My journey towards Test Automation didn't begin with a roadmap.
As a "Manual" Software QA Tester for nearly 10 years my transition into Automated Software Testing was initially a lot more disorganized.
Imagine a 6-year-old child left in a toy store with permission to choose one shiny new toy to take home with them.
However, they have a one-minute countdown timer to decide what toy they can take home.
They might choose a toy that will hold their interest for a few hours or days. It might even be a toy that's popular with all of their friends. Or worse, they might choose a dud that ends up lost in the closet.
Likewise, choosing what software tools to use for learning test automation can be very overwhelming with the immense variety of applications, programming languages, and frameworks available.
Ok, that wasn't the best metaphor, but the point is...
With so many tools and methods used for Test Automation, it isn't really all that clear what options to choose or even where to begin.
Fortunately, you don't have to choose only one. You will, however, need to invest a significant amount of time on one tool to master it, before lunging for the next shiny object!
On the downside, you might spend your time playing with so many different tools that you never fully master any of them.
I don't want this to happen to you, it almost happened to me.
(Full Disclosure: It did happen to me.)
Where to Begin?
There is a plethora of programming languages, applications, strategies, frameworks, methodologies, and more to learn!
This is the state of technology that we are in today and it is important to know what your options are.
You want to only invest your time in learning skills that will help you become more marketable to potential employers.
Overall, Automation Technology has grown by leaps and bounds in the last 5 years with the proliferation of countless software apps and software tools.
Ten years ago many smaller software businesses were not willing to invest in developing an automation strategy, but now there are many more open-source alternatives, which makes it much easier for companies to begin implementing Testing Frameworks that are compatible with Agile Software Development, Continuous Integration/Continuous Delivery(CI/CD) and DevOps.
Some of these software tools include features for bug tracking, project tracking, test management, and version control.
Figuring out where to begin, what to use, or even what area to focus on is the most puzzling part, likewise, when building a puzzle, once you've found the corner pieces you can start to build from there.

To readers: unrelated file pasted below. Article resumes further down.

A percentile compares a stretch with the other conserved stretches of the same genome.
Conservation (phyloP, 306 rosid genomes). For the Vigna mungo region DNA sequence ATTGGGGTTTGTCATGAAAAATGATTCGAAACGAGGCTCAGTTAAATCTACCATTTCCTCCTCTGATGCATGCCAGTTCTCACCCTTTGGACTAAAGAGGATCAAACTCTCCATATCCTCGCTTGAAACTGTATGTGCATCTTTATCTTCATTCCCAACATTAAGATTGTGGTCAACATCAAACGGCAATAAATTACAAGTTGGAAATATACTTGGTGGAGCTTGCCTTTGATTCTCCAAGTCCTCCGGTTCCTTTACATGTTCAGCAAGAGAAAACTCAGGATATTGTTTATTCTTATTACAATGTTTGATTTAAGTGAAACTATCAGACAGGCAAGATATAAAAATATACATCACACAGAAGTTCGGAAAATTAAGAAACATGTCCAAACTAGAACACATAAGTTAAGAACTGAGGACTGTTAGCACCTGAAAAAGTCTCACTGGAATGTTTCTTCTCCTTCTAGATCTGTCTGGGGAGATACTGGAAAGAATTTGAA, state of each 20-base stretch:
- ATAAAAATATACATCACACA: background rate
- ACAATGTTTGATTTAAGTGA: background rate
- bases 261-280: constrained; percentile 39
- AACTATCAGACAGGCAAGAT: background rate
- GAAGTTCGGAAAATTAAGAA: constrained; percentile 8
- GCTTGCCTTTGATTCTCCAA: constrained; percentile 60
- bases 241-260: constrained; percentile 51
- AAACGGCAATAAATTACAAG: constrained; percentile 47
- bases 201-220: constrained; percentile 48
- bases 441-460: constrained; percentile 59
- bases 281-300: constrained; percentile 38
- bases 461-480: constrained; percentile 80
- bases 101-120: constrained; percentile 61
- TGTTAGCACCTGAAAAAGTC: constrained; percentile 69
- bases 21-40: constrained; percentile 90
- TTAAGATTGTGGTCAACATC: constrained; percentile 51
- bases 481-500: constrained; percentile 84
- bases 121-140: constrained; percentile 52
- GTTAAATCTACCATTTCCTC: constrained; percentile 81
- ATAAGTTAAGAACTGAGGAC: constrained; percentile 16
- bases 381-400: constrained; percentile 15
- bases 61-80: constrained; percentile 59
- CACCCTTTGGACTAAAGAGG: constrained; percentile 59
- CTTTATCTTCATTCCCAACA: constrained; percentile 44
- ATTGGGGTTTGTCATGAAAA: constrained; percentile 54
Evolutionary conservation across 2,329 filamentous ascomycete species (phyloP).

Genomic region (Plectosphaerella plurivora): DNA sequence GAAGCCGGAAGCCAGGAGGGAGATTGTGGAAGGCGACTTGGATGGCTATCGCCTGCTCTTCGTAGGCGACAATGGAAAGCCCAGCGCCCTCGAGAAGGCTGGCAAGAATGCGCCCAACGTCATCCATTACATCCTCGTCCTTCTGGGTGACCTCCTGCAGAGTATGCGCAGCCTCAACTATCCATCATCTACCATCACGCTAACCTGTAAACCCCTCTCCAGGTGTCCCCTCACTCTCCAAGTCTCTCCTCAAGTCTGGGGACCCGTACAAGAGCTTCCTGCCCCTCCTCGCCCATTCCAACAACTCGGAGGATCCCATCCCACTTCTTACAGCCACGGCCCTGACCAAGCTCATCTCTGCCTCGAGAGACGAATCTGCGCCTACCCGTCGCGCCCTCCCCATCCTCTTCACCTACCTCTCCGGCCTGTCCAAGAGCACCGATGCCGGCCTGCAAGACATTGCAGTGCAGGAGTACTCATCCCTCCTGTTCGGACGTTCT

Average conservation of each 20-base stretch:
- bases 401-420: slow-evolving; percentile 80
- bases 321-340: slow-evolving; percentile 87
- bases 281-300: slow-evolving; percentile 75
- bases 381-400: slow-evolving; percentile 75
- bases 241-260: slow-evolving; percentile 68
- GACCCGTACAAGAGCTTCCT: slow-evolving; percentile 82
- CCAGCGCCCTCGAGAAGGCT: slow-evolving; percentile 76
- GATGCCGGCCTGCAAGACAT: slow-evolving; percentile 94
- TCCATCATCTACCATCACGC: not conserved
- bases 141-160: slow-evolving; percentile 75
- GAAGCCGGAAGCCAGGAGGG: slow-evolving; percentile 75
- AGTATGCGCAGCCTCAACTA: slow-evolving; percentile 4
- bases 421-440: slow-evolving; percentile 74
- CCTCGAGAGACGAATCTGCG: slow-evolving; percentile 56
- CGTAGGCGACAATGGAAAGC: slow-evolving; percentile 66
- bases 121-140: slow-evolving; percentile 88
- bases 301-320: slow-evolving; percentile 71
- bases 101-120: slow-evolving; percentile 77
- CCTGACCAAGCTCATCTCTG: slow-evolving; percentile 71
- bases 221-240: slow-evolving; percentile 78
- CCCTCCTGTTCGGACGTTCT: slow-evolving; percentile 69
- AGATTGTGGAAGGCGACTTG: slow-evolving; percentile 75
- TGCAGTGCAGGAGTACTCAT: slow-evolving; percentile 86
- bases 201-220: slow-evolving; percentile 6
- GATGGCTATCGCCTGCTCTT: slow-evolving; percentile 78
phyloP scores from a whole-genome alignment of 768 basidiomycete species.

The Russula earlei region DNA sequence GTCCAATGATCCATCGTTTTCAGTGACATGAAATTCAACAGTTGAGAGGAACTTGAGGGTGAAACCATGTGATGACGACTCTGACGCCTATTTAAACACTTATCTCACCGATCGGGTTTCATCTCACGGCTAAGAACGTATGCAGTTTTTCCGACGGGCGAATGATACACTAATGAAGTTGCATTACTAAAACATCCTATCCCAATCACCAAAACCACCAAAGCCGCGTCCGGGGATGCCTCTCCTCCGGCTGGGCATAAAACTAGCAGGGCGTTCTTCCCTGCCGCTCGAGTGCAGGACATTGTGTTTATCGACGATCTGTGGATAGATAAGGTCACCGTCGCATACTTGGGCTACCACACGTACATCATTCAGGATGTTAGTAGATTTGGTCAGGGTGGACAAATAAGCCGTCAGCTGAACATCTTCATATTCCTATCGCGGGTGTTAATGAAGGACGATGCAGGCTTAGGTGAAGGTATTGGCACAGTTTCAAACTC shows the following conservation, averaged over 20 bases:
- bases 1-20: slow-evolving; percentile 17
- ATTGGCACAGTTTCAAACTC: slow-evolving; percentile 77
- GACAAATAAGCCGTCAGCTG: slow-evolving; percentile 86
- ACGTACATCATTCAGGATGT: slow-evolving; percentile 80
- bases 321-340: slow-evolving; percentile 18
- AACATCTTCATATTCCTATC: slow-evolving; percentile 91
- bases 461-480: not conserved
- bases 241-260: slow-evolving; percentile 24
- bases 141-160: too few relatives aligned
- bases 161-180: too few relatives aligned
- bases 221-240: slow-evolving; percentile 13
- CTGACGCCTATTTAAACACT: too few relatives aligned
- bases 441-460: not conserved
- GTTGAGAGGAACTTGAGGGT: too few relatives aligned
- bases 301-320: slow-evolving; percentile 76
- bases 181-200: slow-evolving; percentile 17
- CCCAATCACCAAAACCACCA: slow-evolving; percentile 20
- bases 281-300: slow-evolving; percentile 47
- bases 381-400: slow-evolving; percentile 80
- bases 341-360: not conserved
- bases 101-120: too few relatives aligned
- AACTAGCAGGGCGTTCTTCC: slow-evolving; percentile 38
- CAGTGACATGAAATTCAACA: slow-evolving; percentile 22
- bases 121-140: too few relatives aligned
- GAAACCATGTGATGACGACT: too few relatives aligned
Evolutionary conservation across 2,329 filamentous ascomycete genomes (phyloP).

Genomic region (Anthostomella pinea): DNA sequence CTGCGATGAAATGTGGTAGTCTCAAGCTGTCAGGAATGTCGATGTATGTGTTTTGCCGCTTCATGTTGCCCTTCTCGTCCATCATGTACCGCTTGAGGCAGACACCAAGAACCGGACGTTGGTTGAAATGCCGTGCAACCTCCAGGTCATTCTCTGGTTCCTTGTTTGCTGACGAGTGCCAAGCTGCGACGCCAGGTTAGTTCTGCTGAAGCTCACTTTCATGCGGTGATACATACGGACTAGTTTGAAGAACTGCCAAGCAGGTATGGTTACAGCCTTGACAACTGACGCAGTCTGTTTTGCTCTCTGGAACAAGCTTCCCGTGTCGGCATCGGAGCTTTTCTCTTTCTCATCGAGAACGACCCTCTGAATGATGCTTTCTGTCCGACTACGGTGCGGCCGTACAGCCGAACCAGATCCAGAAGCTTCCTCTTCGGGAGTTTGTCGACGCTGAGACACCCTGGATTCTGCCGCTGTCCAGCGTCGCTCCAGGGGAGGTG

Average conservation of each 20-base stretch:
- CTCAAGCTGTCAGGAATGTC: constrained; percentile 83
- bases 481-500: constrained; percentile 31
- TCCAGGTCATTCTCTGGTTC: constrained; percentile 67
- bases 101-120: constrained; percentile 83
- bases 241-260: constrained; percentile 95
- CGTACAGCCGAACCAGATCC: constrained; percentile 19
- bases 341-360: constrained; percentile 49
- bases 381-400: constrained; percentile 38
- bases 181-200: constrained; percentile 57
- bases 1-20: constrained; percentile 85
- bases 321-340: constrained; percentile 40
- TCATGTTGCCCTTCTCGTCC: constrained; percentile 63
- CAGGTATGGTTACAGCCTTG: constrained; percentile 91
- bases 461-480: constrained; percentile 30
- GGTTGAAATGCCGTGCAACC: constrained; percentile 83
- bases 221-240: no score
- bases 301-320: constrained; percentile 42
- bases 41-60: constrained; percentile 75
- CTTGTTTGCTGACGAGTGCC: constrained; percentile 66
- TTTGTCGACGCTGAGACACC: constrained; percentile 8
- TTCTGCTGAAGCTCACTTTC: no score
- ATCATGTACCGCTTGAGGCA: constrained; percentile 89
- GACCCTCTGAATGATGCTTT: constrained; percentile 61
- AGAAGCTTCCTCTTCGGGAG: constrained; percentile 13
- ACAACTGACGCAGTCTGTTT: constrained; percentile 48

What's Your Job Title?
The continuously evolving Job Title and Job Description for a Software Tester position is usually jam packed with a multitude of responsibilities and requirements that blurs the line between software tester and software developer.
Just a few years ago, Job Boards for Software Testing roles most often listed Test Automation skills as a rarity but a plus to have for the most prominent "Manual" Software Testers.
Seemingly, the job posts for a skilled Software QA Tester/Analyst have practically disappeared and been replaced with demands for Software Test Engineers with 10 years of Test Automation experience.
Many of the current tools for Automation Testing havn't even been around that long and if so, it wasn't in general use by many Software Testers.
So Wait . . . Why Should You Learn Test Automation?
Undoubtedly, It was inevitable that Test Automation would rise to become the standard for businesses requiring Software Quality Assurance.
Because, with Test Automation the quality of software delivered, is improved and faster delivery results in customer satisfaction as well as reducing costs.
I could go on about the advantages of Test Automation, how it can minimize boring and repetitive tasks, increase test coverage, and optimize regression testing.
Despite the obvious advantages, I worked for many software companies that never implemented test automation and there are still many others who cannot implement test automation.
Certainly, a career as a "Manual" Software Tester shouldn't become obsolete as some might expect.
On the other hand, I feel that it is crucial for any Software Tester who wants to further his career must possess some level of test automation skills. However, it will require some programming skills.
Although there are many new test automation applications that promote Codeless Test Automation like Katalon, TestComplete, Perfecto, and others. There are still features that codeless test automation tools need to add or improve upon.
"Product teams began to look at testers to drive automation efforts. Testers had the testing mindset. They were the ones who felt the pain of regression tests the most. But many lacked the programming skills required, even if they possessed the desire."
But... Should You Learn To Code?
However, despite my motivation for learning I never intended to be a developer/programmer.
It wasn't until in recent years that I began to see the rise in job postings for automated testers and rarely manual testers.
So, I began taking courses in test automation. It took me a long time to realize that trying to transition into test automation would require more than just learning how to use the automation tools.
I had to learn how to code.
If you want to become an automated tester I recommend you learn how to code too!
In the following posts, beginning with Part One of my Roadmap to Test Automation, I will document some of the difficulties I've faced and how manual testers in the current market can begin to assemble their own action plan for becoming a test automation developer.